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Girls Picnic at Coney Island

Amusement parks (built at the end of trolley lines to stimulate traffic) achieved broad appeal in the early 1900s, especially among the legions of young immigrant men and women who flocked to parks and beaches on their days off. New York's Coney [...]

Photographers Capture the Trauma of War in the Philippines

These images captured with a stereopticon depict the realities of war in the Philippines, showing both Filipino and American experiences.

Before-and-After Photograph of an African-American Union Recruit

This Civil War photograph shows Private Hubbard Pryor, an escaped slave from Georgia, before and after his enlistment in the 44th U.S. Colored Troops, a Union Army regiment of African-American soldiers. Congress passed legislation allowing some [...]

A Souvenir Photograph Shows Civil War "Contraband"

This stereograph (an early form of the 3-D image) showing three Union soldiers with "contraband" was produced and sold by the E. & H. T. Anthony & Co. company of New York sometime between 1861 and 1865. "Contraband" was the term used to [...]

"Radical members of the first legislature after the war, South Carolina"

Newly enfranchised African Americans in South Carolina, who heavily outnumbered whites, were able to elect a black majority to the state house of representatives for every session but one during the Reconstruction era. Although whites who opposed [...]

"James Hopkinson's Plantation. Planting Sweet Potatoes"

Early in the Civil War, on November 7, 1861, a fleet of Union gunboats bombarded the Sea Islands off the coast of South Carolina. Confederate planters left hastily, ordering their field hands and house servants to accompany them. Most ignored their [...]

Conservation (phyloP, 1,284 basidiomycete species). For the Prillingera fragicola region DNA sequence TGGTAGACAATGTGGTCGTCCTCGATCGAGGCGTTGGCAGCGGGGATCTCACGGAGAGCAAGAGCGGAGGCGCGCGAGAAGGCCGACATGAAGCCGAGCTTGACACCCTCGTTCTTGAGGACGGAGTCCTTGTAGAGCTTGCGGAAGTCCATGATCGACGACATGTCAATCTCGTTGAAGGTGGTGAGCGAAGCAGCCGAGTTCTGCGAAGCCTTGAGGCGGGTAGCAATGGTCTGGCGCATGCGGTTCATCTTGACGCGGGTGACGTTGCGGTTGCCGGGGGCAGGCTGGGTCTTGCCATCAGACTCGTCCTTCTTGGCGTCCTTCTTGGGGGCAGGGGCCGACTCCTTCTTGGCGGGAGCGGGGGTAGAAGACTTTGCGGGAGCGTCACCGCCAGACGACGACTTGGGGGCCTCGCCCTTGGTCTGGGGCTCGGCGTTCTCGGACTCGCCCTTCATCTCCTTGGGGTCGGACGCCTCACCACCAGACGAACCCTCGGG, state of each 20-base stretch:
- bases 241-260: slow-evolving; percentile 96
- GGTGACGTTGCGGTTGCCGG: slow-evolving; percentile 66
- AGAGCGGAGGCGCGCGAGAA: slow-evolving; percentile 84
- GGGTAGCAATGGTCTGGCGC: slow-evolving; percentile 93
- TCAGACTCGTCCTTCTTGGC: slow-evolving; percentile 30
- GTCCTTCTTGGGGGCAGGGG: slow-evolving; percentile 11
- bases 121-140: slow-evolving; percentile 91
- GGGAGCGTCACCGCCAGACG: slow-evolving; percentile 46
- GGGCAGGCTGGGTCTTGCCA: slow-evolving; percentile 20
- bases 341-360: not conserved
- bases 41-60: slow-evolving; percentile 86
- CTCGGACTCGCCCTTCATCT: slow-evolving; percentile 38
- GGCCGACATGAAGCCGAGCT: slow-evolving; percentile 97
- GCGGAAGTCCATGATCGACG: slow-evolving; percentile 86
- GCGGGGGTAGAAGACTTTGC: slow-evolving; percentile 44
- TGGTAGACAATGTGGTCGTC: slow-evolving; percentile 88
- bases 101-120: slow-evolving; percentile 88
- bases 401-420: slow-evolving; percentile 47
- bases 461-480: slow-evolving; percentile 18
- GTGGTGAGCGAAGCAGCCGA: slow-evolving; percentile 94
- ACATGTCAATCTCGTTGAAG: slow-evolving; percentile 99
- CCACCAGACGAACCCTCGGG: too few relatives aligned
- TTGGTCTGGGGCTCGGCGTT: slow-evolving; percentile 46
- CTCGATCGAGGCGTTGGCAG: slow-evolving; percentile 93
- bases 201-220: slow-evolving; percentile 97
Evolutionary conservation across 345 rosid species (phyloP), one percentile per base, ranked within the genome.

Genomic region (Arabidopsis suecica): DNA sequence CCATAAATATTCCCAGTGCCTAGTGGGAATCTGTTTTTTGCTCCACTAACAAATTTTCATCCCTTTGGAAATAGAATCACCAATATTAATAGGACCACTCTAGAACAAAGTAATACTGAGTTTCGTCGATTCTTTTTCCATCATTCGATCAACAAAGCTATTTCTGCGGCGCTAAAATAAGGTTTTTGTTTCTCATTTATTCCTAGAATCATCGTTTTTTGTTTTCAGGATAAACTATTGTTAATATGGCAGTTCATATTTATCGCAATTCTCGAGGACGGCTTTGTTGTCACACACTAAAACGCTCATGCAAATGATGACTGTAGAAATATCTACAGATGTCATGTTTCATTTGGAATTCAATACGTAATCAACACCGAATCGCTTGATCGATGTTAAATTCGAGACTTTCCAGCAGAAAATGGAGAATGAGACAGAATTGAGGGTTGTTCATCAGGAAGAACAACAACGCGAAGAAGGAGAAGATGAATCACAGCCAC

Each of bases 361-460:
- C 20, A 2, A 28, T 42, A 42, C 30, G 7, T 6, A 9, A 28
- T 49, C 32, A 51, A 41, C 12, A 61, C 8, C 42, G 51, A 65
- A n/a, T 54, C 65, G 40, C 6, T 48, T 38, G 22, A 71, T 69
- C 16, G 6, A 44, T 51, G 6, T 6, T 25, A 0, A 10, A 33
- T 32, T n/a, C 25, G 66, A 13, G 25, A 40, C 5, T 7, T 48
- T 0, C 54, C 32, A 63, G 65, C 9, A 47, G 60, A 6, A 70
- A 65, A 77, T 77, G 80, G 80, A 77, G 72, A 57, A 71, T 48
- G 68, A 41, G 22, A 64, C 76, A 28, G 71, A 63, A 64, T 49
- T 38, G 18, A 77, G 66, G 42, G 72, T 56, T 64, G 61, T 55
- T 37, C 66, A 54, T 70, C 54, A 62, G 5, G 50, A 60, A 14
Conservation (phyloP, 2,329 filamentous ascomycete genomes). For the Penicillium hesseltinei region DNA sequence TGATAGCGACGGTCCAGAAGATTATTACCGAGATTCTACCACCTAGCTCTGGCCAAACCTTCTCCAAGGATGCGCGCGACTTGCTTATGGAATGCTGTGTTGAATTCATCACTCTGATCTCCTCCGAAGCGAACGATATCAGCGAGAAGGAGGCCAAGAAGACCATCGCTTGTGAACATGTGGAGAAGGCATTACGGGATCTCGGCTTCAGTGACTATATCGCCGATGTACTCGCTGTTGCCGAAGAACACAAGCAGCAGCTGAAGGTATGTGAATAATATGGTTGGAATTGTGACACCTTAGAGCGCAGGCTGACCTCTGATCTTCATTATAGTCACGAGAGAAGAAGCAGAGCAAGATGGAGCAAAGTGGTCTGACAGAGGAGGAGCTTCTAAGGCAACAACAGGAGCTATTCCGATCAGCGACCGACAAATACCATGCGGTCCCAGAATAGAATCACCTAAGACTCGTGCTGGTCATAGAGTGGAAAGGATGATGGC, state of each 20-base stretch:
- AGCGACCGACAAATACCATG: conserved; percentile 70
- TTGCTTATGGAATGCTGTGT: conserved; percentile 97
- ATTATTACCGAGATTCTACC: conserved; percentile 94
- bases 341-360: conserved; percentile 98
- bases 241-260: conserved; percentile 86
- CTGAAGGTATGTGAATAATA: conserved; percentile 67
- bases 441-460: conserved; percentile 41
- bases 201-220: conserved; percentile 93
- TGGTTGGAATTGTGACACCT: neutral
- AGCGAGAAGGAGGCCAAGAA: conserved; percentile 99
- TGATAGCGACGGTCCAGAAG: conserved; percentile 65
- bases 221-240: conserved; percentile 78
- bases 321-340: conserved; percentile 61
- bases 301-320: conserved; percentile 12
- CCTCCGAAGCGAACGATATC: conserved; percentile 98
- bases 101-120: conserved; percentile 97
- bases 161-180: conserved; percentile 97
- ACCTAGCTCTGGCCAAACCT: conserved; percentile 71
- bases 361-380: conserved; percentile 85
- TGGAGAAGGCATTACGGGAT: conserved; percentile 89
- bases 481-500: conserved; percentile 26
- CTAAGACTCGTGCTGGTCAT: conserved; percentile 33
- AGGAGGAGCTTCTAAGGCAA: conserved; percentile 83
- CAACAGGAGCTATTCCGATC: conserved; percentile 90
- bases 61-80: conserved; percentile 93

An African-American Man Protests Labor Discrimination at Bowman Dairy

In 1937, African-American activists in Chicago founded the Negro Labor Relations League to put pressure on companies that refused to hire black workers. The League's campaigns targeted newspapers (to promote black newscarriers), movie theaters (to [...]

Women Workers Protest the Loss of Jobs at Ford Motor Co.

When World War II ended, Ford Motor Company's Highland Park plant, like industrial manufacturers across the country, laid off thousands of women workers and replaced them with inexperienced men. In Highland Park, women members of the United Auto [...]

1960s Protesters Link to Earlier Black Freedom Struggles

In 1960, four African-American college students in Greensboro, North Carolina, began "sitting in" at the local Woolworth store’s lunch counter, which, like virtually all such lunch counters at the time, did not serve black customers. The [...]

Item Type: Photograph
"Cotton Picking in Georgia"

In the 1890s, most African Americans labored in the southern cotton economy. Some owned their own farms, but many worked in a system called sharecropping. Landlords provided sharecroppers with land, a cabin, farm tools, and cotton seed; in return, [...]

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